One of the great things about living up in the Pacific Northwest is that we have lots of good Asian food. This week I went to a couple of really great places while visiting with some friends. However, things are a little bit different once you start getting east of the Cascades. In particular, where I live, we have one single Chinese restaurant. You can tell what kind of people they expect to visit it based on the fact that they do not give you chopsticks when you go there unless you explicitly ask for them.
Now, I am no stranger to eating with chopsticks, having grown up using them. When I was a child, we had a storybook called How My Parents Learned to Eat, about an American sailor falling in love with a Japanese woman, and both had to learn to eat with the other’s utensils. My parents more or less threw us to the wolves and had us figure out how to use them ourselves. I actually used them in completely the wrong way and had to retrain myself in college. But a fork and knife? That’s pretty easy.
Although forks have been around since the 2000’s BC, in ancient China, they were slow in making their way west. The Byzantine Empire began using forks in the 4th century, and it spread throughout the Middle East by the 10th century. But it wasn’t until the 11th century that it started gaining popularity in Europe. They were still quite rare, however, and it was normal for people to keep their own knife and fork in a special box called a cadena, and bring it with them if they went to a dinner party.
It took a while for them to catch hold, not in the least because religious scholars saw the fork as sacrilegious. It was seen as a sign of vanity and luxury, to not want to touch the food with your own hands. In fact, some speculate that imagery of the devil holding a pitchfork may be due to this idea. King Edward I of England only owned seven forks, despite having thousands of knives. Similarly, King Charles V of France only had twelve forks.
As forks began to gain acceptance, the designs of cutlery changed. In particular, knives lost their pointed tips, and became rounded at the end. According to Chad Ward of Leite’s Culinaria:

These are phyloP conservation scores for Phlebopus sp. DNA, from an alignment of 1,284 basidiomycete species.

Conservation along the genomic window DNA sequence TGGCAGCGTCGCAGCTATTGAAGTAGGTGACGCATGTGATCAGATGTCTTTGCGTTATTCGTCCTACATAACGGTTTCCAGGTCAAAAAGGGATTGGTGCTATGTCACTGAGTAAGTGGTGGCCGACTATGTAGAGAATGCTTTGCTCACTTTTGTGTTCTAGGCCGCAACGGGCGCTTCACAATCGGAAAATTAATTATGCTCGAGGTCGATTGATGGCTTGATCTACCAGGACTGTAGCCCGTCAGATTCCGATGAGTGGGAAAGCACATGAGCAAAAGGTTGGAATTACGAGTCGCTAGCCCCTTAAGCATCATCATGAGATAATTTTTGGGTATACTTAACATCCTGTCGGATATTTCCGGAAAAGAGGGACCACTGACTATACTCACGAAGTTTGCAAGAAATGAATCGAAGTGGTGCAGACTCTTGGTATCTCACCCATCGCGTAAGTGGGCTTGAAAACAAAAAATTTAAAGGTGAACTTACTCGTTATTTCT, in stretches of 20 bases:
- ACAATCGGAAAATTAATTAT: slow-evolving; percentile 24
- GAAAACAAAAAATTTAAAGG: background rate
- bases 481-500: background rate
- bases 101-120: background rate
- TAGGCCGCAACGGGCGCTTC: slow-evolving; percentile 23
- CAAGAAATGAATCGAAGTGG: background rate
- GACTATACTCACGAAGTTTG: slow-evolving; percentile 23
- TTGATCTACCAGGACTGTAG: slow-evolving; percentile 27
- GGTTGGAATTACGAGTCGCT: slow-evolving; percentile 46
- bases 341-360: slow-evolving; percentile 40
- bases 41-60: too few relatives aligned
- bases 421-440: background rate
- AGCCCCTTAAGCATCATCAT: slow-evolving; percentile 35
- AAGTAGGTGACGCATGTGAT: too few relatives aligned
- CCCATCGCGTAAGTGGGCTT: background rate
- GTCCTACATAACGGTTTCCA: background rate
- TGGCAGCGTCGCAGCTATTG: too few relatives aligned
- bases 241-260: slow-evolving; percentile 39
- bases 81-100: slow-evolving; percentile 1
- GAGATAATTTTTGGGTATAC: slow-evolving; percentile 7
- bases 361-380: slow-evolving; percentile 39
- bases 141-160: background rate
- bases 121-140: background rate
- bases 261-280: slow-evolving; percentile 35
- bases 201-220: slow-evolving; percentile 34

The rift started, by some accounts, with Cardinal Richelieu, chief minister to France’s King Louis XIII, who was so disgusted by a frequent dinner guest’s habit of picking his teeth with his knife that l’Éminence Rouge, as Richelieu was known, had the tips of the offender’s knives ground down to prevent it happening. Always desperate to follow fashion, others in the court soon did the same. Whether the story is true or not, once forks began to gain popular acceptance there was no longer any need for a pointed tip at the end of a dinner knife to hold and spear the food. In 1669, King Louis XIV of France decreed all pointed knives on the street or the dinner table illegal. Not only were new knives to be made with rounded tips, all existing table knives were to be rounded off to reduce the potential for violence. The new style of knife rapidly spread to other European countries, including England.
As a result, colonists in America, who did not have very many forks or sharp-tipped knives, had to scoop up their food with a spoon. As a result, they adopted the tradition of holding the food down with their spoon in their left hand, while cutting it with their right. Then they could switch the spoon to their right hand to scoop it up. In Europe, they keep the fork in their left hand throughout.
But, by the late 1800’s, forks had become fashionable and dominant, and still grace our tables today. At least until we switch completely to chopsticks, like China did in the ~200’s BC.
If you know anyone who would like to receive these, please have them send an email to [email protected]. And if you don’t think chopsticks are the superior utensil, let me know and I can take you off the list.